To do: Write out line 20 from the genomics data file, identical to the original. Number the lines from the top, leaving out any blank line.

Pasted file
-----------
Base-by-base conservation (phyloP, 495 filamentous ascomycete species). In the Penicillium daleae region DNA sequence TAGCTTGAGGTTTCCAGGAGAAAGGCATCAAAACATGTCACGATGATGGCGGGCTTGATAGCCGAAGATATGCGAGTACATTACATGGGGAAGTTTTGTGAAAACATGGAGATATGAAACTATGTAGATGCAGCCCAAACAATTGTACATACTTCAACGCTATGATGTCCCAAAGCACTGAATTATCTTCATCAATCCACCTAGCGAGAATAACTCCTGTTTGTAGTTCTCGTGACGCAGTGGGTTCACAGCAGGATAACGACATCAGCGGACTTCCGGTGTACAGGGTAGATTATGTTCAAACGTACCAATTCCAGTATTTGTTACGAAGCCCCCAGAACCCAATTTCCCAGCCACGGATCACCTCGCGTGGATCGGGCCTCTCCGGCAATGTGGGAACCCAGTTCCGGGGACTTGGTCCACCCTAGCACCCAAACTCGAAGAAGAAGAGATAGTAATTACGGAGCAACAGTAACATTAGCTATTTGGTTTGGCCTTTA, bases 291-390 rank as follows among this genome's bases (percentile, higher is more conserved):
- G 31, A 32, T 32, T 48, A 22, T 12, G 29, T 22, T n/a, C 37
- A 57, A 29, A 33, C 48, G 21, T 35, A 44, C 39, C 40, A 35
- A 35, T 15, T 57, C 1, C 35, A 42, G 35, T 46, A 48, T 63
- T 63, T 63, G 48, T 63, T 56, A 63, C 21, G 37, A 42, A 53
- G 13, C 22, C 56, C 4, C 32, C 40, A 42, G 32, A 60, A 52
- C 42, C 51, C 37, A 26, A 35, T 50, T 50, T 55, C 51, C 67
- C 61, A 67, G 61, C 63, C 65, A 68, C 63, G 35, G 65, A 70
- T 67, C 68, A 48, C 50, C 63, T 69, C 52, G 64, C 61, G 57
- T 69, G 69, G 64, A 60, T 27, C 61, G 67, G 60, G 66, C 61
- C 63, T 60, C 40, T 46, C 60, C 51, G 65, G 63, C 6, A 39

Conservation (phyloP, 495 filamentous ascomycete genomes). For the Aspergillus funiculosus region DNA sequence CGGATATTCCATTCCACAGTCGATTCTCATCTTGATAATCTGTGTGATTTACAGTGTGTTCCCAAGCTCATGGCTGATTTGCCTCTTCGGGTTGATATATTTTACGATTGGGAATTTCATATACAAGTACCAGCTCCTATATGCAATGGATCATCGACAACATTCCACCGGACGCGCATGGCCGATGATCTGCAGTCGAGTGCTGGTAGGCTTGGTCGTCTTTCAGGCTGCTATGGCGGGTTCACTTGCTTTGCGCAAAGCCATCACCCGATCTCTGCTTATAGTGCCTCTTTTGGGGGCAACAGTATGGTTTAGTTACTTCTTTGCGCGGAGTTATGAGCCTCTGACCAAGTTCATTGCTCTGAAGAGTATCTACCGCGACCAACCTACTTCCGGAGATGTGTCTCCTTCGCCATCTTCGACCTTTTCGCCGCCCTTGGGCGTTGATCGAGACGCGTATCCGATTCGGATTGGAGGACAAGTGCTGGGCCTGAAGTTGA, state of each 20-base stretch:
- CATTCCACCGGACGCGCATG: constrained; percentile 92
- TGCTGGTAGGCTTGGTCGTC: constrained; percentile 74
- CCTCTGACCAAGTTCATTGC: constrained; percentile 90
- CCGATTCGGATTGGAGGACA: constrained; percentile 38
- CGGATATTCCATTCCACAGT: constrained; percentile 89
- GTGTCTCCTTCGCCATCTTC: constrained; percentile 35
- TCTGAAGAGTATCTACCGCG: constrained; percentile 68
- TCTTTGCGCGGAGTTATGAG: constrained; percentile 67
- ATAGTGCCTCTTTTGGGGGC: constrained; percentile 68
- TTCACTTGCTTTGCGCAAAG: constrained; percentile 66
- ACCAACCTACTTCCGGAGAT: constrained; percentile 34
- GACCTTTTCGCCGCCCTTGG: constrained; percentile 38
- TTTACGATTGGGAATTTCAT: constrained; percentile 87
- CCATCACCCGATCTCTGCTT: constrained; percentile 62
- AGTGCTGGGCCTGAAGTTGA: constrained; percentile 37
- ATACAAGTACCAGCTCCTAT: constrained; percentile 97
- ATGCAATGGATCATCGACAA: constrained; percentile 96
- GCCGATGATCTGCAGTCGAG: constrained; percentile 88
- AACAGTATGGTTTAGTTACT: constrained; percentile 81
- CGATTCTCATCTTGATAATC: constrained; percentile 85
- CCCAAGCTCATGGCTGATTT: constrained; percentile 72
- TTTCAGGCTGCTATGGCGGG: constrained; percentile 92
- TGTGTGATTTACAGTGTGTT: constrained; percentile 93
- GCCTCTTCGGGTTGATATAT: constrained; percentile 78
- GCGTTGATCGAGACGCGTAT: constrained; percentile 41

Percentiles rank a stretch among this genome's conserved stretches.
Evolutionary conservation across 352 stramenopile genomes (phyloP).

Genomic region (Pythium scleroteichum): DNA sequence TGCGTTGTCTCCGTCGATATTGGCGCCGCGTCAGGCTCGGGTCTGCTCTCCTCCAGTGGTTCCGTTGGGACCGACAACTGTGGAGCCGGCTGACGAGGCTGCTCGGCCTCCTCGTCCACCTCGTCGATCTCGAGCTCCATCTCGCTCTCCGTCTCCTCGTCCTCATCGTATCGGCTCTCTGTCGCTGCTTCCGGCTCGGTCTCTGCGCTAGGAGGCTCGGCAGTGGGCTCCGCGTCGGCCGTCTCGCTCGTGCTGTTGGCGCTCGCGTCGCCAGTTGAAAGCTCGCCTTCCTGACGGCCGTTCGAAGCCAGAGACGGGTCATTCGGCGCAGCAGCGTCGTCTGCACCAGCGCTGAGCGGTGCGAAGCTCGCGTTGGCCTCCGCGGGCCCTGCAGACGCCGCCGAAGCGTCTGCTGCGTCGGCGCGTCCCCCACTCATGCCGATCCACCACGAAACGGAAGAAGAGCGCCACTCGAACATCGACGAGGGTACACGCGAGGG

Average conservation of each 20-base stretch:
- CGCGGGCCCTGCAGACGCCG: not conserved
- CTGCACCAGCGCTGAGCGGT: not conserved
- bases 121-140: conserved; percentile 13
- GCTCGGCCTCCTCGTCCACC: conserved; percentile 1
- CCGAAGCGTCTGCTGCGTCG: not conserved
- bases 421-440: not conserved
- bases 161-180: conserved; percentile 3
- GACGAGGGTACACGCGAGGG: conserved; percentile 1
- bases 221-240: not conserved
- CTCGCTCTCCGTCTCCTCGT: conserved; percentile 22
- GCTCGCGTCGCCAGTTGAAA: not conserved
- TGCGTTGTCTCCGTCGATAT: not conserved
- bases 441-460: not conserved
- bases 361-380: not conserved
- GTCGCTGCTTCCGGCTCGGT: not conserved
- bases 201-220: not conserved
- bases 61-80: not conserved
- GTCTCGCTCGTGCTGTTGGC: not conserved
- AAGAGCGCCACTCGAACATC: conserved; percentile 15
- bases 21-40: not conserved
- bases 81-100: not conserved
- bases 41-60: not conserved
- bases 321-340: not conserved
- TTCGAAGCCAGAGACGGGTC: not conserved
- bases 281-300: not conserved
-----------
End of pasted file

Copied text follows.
- TCTTTGCGCGGAGTTATGAG: constrained; percentile 67